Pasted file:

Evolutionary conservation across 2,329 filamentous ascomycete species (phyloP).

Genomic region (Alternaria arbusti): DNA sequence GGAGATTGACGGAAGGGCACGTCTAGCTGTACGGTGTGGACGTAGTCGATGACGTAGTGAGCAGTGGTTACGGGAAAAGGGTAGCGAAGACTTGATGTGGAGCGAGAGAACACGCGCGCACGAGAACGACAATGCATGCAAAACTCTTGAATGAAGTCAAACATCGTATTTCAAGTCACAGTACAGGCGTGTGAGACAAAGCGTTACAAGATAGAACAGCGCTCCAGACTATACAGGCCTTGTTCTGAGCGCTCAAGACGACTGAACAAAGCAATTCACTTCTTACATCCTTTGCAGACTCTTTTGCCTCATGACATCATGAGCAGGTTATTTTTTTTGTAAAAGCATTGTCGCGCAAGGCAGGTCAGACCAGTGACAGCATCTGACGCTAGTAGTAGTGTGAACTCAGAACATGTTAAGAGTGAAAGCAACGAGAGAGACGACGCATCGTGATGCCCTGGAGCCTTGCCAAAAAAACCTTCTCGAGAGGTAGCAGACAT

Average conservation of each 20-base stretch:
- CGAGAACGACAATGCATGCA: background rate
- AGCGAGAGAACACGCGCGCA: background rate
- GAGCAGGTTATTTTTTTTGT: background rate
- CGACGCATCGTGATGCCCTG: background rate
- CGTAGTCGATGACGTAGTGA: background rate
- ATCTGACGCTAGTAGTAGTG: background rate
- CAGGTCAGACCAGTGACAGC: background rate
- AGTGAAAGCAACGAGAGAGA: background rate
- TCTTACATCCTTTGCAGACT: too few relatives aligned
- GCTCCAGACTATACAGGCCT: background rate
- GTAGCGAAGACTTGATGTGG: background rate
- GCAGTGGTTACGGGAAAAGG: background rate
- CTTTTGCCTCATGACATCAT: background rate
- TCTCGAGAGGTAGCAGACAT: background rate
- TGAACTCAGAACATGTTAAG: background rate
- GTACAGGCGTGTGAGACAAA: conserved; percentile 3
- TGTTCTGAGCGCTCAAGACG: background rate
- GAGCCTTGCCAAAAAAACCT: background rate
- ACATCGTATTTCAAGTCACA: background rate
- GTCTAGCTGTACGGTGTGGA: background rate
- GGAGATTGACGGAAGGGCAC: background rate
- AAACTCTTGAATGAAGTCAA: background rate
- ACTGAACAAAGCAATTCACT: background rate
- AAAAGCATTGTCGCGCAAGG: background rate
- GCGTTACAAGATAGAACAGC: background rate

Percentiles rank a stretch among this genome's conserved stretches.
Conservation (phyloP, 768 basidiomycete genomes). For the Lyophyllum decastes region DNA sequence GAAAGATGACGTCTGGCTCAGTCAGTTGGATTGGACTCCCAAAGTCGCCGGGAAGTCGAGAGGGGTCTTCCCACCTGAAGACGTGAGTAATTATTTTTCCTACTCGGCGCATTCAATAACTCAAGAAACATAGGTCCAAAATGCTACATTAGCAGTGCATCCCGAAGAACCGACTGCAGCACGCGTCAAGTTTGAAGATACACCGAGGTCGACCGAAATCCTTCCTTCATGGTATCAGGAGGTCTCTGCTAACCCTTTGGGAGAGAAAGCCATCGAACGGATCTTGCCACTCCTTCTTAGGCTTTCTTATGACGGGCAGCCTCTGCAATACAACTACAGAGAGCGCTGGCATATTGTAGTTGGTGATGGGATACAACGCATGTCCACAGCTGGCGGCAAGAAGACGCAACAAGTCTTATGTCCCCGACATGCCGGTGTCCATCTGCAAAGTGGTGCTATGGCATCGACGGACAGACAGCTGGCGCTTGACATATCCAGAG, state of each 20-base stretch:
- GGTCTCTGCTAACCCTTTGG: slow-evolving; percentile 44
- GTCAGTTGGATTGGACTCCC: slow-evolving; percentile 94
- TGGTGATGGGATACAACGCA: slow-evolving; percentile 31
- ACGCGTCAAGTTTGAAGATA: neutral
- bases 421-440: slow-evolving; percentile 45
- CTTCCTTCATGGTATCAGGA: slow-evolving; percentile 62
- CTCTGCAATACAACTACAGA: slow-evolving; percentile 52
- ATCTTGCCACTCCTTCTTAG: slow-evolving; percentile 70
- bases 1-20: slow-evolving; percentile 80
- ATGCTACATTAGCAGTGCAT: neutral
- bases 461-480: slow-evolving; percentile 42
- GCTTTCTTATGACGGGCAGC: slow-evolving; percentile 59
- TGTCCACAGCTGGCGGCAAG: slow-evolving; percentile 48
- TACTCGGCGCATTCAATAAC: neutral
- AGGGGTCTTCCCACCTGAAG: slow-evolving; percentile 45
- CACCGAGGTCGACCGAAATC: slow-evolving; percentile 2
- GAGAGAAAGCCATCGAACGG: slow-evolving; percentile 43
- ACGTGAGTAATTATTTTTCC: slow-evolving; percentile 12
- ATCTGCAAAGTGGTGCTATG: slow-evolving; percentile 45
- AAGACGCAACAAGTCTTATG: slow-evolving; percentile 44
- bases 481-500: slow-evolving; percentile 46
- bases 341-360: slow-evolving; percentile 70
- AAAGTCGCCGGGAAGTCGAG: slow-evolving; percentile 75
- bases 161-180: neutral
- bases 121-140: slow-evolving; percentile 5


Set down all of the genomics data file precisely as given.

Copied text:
Evolutionary conservation across 2,329 filamentous ascomycete species (phyloP).

Genomic region (Alternaria arbusti): DNA sequence GGAGATTGACGGAAGGGCACGTCTAGCTGTACGGTGTGGACGTAGTCGATGACGTAGTGAGCAGTGGTTACGGGAAAAGGGTAGCGAAGACTTGATGTGGAGCGAGAGAACACGCGCGCACGAGAACGACAATGCATGCAAAACTCTTGAATGAAGTCAAACATCGTATTTCAAGTCACAGTACAGGCGTGTGAGACAAAGCGTTACAAGATAGAACAGCGCTCCAGACTATACAGGCCTTGTTCTGAGCGCTCAAGACGACTGAACAAAGCAATTCACTTCTTACATCCTTTGCAGACTCTTTTGCCTCATGACATCATGAGCAGGTTATTTTTTTTGTAAAAGCATTGTCGCGCAAGGCAGGTCAGACCAGTGACAGCATCTGACGCTAGTAGTAGTGTGAACTCAGAACATGTTAAGAGTGAAAGCAACGAGAGAGACGACGCATCGTGATGCCCTGGAGCCTTGCCAAAAAAACCTTCTCGAGAGGTAGCAGACAT

Average conservation of each 20-base stretch:
- CGAGAACGACAATGCATGCA: background rate
- AGCGAGAGAACACGCGCGCA: background rate
- GAGCAGGTTATTTTTTTTGT: background rate
- CGACGCATCGTGATGCCCTG: background rate
- CGTAGTCGATGACGTAGTGA: background rate
- ATCTGACGCTAGTAGTAGTG: background rate
- CAGGTCAGACCAGTGACAGC: background rate
- AGTGAAAGCAACGAGAGAGA: background rate
- TCTTACATCCTTTGCAGACT: too few relatives aligned
- GCTCCAGACTATACAGGCCT: background rate
- GTAGCGAAGACTTGATGTGG: background rate
- GCAGTGGTTACGGGAAAAGG: background rate
- CTTTTGCCTCATGACATCAT: background rate
- TCTCGAGAGGTAGCAGACAT: background rate
- TGAACTCAGAACATGTTAAG: background rate
- GTACAGGCGTGTGAGACAAA: conserved; percentile 3
- TGTTCTGAGCGCTCAAGACG: background rate
- GAGCCTTGCCAAAAAAACCT: background rate
- ACATCGTATTTCAAGTCACA: background rate
- GTCTAGCTGTACGGTGTGGA: background rate
- GGAGATTGACGGAAGGGCAC: background rate
- AAACTCTTGAATGAAGTCAA: background rate
- ACTGAACAAAGCAATTCACT: background rate
- AAAAGCATTGTCGCGCAAGG: background rate
- GCGTTACAAGATAGAACAGC: background rate

Percentiles rank a stretch among this genome's conserved stretches.
Conservation (phyloP, 768 basidiomycete genomes). For the Lyophyllum decastes region DNA sequence GAAAGATGACGTCTGGCTCAGTCAGTTGGATTGGACTCCCAAAGTCGCCGGGAAGTCGAGAGGGGTCTTCCCACCTGAAGACGTGAGTAATTATTTTTCCTACTCGGCGCATTCAATAACTCAAGAAACATAGGTCCAAAATGCTACATTAGCAGTGCATCCCGAAGAACCGACTGCAGCACGCGTCAAGTTTGAAGATACACCGAGGTCGACCGAAATCCTTCCTTCATGGTATCAGGAGGTCTCTGCTAACCCTTTGGGAGAGAAAGCCATCGAACGGATCTTGCCACTCCTTCTTAGGCTTTCTTATGACGGGCAGCCTCTGCAATACAACTACAGAGAGCGCTGGCATATTGTAGTTGGTGATGGGATACAACGCATGTCCACAGCTGGCGGCAAGAAGACGCAACAAGTCTTATGTCCCCGACATGCCGGTGTCCATCTGCAAAGTGGTGCTATGGCATCGACGGACAGACAGCTGGCGCTTGACATATCCAGAG, state of each 20-base stretch:
- GGTCTCTGCTAACCCTTTGG: slow-evolving; percentile 44
- GTCAGTTGGATTGGACTCCC: slow-evolving; percentile 94
- TGGTGATGGGATACAACGCA: slow-evolving; percentile 31
- ACGCGTCAAGTTTGAAGATA: neutral
- bases 421-440: slow-evolving; percentile 45
- CTTCCTTCATGGTATCAGGA: slow-evolving; percentile 62
- CTCTGCAATACAACTACAGA: slow-evolving; percentile 52
- ATCTTGCCACTCCTTCTTAG: slow-evolving; percentile 70
- bases 1-20: slow-evolving; percentile 80
- ATGCTACATTAGCAGTGCAT: neutral
- bases 461-480: slow-evolving; percentile 42
- GCTTTCTTATGACGGGCAGC: slow-evolving; percentile 59
- TGTCCACAGCTGGCGGCAAG: slow-evolving; percentile 48
- TACTCGGCGCATTCAATAAC: neutral
- AGGGGTCTTCCCACCTGAAG: slow-evolving; percentile 45
- CACCGAGGTCGACCGAAATC: slow-evolving; percentile 2
- GAGAGAAAGCCATCGAACGG: slow-evolving; percentile 43
- ACGTGAGTAATTATTTTTCC: slow-evolving; percentile 12
- ATCTGCAAAGTGGTGCTATG: slow-evolving; percentile 45
- AAGACGCAACAAGTCTTATG: slow-evolving; percentile 44
- bases 481-500: slow-evolving; percentile 46
- bases 341-360: slow-evolving; percentile 70
- AAAGTCGCCGGGAAGTCGAG: slow-evolving; percentile 75
- bases 161-180: neutral
- bases 121-140: slow-evolving; percentile 5